WPB Enterprises Inc.
Oldest & Most Experienced
We guarantee Radon levels below 4.0 pCi/l
Can Building Materials Elevate Radon Levels?
Granite Counter Tops - Granite Tiles - Concrete
There has been concern about the possibility of granite counter tops or granite tile raising the radon levels or emitting Gamma radiation. The concern is Radon emitted from the decay of Radium in the granite can easily escape from unsealed surfaces of the granite into the air or that Gamma emissions from any radioactive elements in the stone may be excessively high.
Studies have found that very few granites contain enough radium (the parent of radon) and or other radioactive elements to be any concern. There are however many granites that have measurable gamma radiation and some that will emit significant radon. In general gamma exposure is consider a very slight risk. Many common materials such as miracle grow or other fertilizers emit elevated gamma levels.
The radon association AARST has recommended that if you are concerned about granite installed in your home you should purchase three radon in air test kits and place them in the following locations: one in the lowest livable area (basement), one in the main living area (bedroom or living room) and one in the kitchen, 20 inches or more from the granite. If the any test kits are at or above the EPA guideline of 4.0 pCi/l consult a radon professional listed with your state radon program.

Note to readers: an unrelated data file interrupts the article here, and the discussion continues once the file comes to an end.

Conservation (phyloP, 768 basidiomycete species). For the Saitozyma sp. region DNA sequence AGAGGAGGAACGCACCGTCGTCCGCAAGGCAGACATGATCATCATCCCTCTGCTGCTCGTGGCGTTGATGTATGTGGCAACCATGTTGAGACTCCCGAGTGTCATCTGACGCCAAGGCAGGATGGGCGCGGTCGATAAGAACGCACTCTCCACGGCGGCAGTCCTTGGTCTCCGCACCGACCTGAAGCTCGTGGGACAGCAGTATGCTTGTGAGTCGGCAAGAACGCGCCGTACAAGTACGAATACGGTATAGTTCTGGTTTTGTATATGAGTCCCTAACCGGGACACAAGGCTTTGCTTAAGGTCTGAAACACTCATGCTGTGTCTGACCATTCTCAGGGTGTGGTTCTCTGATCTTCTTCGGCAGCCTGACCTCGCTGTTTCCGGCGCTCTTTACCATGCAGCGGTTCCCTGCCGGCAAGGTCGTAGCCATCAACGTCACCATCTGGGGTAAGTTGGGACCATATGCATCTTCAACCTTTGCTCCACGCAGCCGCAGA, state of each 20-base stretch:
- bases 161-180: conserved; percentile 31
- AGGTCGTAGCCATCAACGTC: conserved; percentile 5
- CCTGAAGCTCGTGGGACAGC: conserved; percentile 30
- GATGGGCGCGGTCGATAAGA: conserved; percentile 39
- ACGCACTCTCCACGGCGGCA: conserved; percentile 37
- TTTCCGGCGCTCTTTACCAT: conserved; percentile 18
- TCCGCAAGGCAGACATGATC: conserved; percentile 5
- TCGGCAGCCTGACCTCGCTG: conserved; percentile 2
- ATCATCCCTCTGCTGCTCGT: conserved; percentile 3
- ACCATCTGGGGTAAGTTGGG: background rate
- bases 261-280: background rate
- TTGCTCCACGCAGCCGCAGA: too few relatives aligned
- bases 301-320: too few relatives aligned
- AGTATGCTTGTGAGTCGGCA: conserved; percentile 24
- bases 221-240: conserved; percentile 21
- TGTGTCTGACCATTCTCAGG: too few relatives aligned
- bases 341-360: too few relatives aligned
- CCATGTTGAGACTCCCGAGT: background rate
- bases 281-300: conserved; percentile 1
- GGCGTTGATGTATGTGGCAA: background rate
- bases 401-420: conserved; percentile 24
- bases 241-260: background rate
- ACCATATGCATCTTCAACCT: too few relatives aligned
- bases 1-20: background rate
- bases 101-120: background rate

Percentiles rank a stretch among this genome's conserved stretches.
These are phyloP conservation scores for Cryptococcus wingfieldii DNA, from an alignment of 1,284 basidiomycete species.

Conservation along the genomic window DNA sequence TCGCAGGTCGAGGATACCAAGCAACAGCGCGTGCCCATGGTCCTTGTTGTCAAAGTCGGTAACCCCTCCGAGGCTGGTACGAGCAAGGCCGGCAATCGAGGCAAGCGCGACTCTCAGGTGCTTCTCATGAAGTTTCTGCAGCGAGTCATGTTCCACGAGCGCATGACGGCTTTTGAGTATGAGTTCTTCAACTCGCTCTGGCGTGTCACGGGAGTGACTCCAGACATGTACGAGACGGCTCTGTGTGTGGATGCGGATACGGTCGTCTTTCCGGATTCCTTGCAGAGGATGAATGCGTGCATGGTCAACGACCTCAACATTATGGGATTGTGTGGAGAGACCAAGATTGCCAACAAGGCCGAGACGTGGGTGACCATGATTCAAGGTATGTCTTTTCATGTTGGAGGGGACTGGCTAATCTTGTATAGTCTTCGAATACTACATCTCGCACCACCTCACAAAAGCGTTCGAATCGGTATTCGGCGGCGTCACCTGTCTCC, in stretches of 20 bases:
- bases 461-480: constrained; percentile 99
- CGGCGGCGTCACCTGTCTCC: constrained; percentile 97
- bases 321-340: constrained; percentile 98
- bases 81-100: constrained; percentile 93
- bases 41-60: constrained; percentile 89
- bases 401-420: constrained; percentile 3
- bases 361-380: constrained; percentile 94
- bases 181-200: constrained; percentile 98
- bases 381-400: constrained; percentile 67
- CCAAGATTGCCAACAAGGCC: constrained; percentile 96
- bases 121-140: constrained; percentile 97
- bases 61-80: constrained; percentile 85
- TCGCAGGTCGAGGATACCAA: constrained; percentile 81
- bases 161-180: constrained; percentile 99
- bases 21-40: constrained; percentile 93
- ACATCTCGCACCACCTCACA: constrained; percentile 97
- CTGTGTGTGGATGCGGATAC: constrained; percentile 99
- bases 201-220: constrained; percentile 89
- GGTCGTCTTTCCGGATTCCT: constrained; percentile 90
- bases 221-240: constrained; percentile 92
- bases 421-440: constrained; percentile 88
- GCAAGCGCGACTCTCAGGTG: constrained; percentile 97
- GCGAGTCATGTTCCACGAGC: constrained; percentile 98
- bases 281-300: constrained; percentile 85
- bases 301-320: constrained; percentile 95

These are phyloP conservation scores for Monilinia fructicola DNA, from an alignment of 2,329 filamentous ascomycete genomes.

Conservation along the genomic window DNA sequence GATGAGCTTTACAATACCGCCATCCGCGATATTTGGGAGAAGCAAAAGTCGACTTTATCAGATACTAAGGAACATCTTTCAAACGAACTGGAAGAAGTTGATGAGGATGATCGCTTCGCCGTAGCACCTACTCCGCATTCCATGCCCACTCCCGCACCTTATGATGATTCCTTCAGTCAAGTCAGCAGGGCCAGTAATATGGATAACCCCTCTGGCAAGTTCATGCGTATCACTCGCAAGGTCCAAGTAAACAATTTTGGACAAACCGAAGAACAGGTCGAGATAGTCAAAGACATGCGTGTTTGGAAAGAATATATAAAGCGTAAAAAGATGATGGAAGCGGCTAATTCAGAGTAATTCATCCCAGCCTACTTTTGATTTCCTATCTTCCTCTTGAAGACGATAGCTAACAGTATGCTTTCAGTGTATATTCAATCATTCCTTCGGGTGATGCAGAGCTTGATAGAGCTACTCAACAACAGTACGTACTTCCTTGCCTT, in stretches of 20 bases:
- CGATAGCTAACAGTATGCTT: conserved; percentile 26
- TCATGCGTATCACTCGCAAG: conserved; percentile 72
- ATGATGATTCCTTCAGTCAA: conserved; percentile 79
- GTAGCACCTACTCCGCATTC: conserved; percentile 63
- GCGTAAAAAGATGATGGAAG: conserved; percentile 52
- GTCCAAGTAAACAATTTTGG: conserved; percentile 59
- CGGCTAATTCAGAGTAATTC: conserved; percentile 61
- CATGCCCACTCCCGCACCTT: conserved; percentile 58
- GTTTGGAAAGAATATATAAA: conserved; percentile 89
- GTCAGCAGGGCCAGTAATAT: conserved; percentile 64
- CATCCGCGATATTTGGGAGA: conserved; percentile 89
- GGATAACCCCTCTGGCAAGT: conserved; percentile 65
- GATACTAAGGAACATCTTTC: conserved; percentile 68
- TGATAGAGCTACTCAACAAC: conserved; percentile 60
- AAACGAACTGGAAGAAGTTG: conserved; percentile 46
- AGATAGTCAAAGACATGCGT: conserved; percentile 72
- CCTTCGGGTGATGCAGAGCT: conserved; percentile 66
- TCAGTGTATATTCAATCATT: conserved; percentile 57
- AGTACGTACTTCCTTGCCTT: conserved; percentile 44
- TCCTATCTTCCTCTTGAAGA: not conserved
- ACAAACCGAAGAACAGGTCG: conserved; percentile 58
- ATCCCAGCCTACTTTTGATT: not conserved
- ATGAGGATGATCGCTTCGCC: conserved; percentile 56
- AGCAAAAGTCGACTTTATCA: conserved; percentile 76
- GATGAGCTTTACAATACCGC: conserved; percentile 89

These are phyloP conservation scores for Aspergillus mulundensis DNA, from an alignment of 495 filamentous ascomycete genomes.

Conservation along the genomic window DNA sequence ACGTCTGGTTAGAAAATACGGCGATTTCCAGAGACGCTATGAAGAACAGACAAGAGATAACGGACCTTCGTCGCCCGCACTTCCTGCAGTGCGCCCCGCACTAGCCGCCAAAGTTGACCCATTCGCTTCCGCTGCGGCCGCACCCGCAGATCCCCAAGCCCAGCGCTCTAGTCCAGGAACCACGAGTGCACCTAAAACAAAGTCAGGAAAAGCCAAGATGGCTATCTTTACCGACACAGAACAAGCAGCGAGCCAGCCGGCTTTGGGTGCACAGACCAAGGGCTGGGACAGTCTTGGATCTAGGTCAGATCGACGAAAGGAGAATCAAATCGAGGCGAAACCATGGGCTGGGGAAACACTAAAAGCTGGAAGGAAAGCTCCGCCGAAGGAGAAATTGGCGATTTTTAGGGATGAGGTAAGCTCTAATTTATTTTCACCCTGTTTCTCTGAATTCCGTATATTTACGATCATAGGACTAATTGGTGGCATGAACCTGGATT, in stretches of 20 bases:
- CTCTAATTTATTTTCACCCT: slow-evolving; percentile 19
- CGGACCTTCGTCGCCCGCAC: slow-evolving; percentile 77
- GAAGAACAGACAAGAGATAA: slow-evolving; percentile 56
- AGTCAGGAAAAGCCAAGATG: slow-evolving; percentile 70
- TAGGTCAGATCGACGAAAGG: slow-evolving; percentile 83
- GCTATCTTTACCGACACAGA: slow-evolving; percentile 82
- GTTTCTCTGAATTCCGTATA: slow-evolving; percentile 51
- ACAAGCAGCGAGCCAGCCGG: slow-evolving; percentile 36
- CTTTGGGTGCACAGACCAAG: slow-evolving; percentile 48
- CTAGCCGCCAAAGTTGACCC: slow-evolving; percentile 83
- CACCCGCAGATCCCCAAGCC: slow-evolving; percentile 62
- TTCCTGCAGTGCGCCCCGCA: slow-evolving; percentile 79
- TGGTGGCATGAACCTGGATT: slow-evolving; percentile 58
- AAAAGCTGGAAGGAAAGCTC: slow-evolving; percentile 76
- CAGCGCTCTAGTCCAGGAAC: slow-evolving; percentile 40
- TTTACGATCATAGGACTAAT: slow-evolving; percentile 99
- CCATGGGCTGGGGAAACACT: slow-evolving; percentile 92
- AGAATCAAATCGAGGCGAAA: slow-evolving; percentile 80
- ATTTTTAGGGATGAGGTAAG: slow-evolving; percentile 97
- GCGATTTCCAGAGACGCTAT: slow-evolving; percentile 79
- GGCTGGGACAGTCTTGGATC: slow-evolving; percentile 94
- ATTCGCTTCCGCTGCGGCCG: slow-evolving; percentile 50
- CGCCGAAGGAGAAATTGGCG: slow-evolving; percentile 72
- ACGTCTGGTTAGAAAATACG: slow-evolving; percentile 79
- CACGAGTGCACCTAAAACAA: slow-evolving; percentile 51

Some surface coatings that are applied to the un-polished or polished side during the manufacturing can reduce the radon emanation rate significantly from that side but may not reduce the total radon emanation from the granite. The effect of sealing all sides is unknown. The surface sealants applied after the granite is cut to size by the installation companies typically has a breathable characteristics that may not restrict radon movement.
If you would like to try and test your granite countertop please read all of this page and then go to our Testing Information page to purchase a granite counter top test.
There is also typically some radium in concrete. In almost all cases this does not contribute significantly to the indoor radon levels. There have been a number of cases where the radon in the concrete did cause the rooms adjacent to the concrete to be above the EPA action level of 4.0 pCi/L. In the buildings where this happened there was typically a concrete ceiling as well as a concrete slab and the air change rate (ventilation rate) was extremely low.